2. I am wondering if RBF is compatible with Nigeria’s legal framework where federating states are autonomous politically and financially. The Federal government in Nigeria cannot dictate to the federating states how monthly allocated revenues should be utilised. Federal government in my understanding cannot seek to undertake a M&E exercise for projects undertaken by federating states as this still amounts to interference in the affairs of the federating states. It may be possible to propose the RBF framework at the state and local governments level where the latter are controlled by the former but as observed by Elizabeth, the RBF implementation in Nigeria still poses a lot of practical challenges in a country riddled with so much corruption.

    • Thank you for the comment, Ondotimi. I agree there are many practical challenges – that is where a process of iterative experimentation, learning and adaptation will be crucial to fit the program within the local context. Nigerian policymakers and implementers are clearly crucial to this iterative process.

      I agree that the Federal Government cannot dictate to subnational authorities the allocation of spending. The need to work in partnership with subnational authorities, rather than dictate terms or independently administer programs from the center, are key lessons from past experience in Nigerian Federal Government programs (i.e. in education, health and water, which we discuss in the paper). Thus, the RBF program is designed to offer federal money as co-financing for local priorities – determined and designed by local communities and authorities. As we highlight in the paper, participation in the program by subnational governments is voluntary, and the decision of the funding option is autonomous. This provides state and local government with the flexibility to leverage Federal financing to achieve their own priority objectives (within a range of defined sectors, such as health, education, water & sanitation and local infrastructure projects).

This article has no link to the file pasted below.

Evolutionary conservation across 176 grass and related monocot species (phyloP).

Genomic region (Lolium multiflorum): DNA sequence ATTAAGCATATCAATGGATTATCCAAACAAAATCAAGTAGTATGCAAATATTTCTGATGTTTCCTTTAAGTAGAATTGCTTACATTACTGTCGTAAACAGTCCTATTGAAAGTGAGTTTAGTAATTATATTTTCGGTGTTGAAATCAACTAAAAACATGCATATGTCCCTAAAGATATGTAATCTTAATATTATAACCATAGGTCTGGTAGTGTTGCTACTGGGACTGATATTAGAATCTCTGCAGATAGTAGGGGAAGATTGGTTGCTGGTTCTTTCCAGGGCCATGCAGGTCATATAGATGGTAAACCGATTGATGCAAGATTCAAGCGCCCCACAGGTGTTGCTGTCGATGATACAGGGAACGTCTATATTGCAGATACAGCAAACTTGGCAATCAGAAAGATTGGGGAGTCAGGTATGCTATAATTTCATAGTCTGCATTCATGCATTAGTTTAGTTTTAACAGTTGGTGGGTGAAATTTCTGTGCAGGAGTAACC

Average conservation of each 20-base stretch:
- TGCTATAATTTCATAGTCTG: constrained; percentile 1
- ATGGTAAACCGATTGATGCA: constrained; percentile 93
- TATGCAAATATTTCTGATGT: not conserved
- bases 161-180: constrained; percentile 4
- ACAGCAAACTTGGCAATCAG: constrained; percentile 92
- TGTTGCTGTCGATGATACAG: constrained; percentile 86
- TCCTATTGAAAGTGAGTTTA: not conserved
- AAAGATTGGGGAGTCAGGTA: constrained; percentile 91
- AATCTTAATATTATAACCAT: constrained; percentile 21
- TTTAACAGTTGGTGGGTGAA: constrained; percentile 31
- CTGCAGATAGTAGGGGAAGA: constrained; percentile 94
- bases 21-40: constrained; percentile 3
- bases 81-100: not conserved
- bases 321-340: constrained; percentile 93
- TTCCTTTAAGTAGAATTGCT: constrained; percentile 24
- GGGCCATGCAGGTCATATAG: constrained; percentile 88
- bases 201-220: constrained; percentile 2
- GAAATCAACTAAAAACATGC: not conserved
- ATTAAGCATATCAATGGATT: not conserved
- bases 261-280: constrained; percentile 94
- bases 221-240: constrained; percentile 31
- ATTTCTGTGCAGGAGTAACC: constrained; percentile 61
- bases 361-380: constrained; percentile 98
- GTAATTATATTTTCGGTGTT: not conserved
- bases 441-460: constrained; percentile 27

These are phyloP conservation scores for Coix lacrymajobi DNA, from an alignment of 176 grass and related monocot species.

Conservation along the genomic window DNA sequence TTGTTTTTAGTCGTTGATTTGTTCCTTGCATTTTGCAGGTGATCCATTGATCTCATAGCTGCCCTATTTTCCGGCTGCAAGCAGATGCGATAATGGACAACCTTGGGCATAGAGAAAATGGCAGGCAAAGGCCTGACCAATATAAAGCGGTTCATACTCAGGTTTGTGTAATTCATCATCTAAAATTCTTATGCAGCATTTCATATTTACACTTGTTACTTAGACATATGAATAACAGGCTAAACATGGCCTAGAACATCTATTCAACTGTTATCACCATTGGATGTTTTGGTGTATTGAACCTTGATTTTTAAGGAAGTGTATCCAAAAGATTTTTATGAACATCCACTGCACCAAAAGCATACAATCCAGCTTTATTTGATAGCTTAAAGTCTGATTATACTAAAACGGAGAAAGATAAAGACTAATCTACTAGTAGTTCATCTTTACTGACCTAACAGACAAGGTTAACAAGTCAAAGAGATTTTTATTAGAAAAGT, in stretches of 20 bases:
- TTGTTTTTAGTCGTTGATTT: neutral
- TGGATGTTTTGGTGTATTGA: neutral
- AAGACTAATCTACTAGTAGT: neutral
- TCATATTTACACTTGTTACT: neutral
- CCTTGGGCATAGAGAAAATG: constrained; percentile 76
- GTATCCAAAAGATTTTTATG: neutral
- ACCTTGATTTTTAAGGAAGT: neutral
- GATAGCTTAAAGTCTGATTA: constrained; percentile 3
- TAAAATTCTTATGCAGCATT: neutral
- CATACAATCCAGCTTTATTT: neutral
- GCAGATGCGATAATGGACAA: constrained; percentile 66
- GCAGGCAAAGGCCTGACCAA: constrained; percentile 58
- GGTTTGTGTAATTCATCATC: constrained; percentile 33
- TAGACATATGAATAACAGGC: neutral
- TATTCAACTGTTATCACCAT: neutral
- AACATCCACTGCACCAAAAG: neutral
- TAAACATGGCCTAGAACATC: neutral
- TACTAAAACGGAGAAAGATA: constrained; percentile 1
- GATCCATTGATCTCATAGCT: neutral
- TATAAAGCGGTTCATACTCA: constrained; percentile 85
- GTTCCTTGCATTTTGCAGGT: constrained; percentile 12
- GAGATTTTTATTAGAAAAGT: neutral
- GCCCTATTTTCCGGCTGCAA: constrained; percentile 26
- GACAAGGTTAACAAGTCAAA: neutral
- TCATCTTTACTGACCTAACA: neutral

As for the M&E process, this is also an important point. I agree the Federal Government cannot evaluate independent subnational projects. However, there is a precedent of joint Federal-subnational M&E of co-financed projects under the Federal Government’s Millennium Development Goals Conditional Grants Scheme (see chapter 6 of the CGS Implementation Manual, http://www.sparc-nigeria.com/RC/files/4.2.8_MDGs_Conditional_grant_scheme_implementation_manual.pdf). There is also precedent of peer-review by Federal and State counterparts under the State Peer Review Mechanism (SPRM), as part of the Nigeria Governors’ Forum (see http://www.nggovernorsforum.org/policy/state-peer-review-mechanism/). The peer-review element has been effective in raising the legitimacy of the reviews in the eyes of Governors, while also fostering competition between states to improve performance.

Leave a Reply

Fill in your details below or click an icon to log in:

WordPress.com Logo

You are commenting using your WordPress.com account. Log Out / Change )

Twitter picture

You are commenting using your Twitter account. Log Out / Change )

Facebook photo

You are commenting using your Facebook account. Log Out / Change )

Google+ photo

You are commenting using your Google+ account. Log Out / Change )

Connecting to %s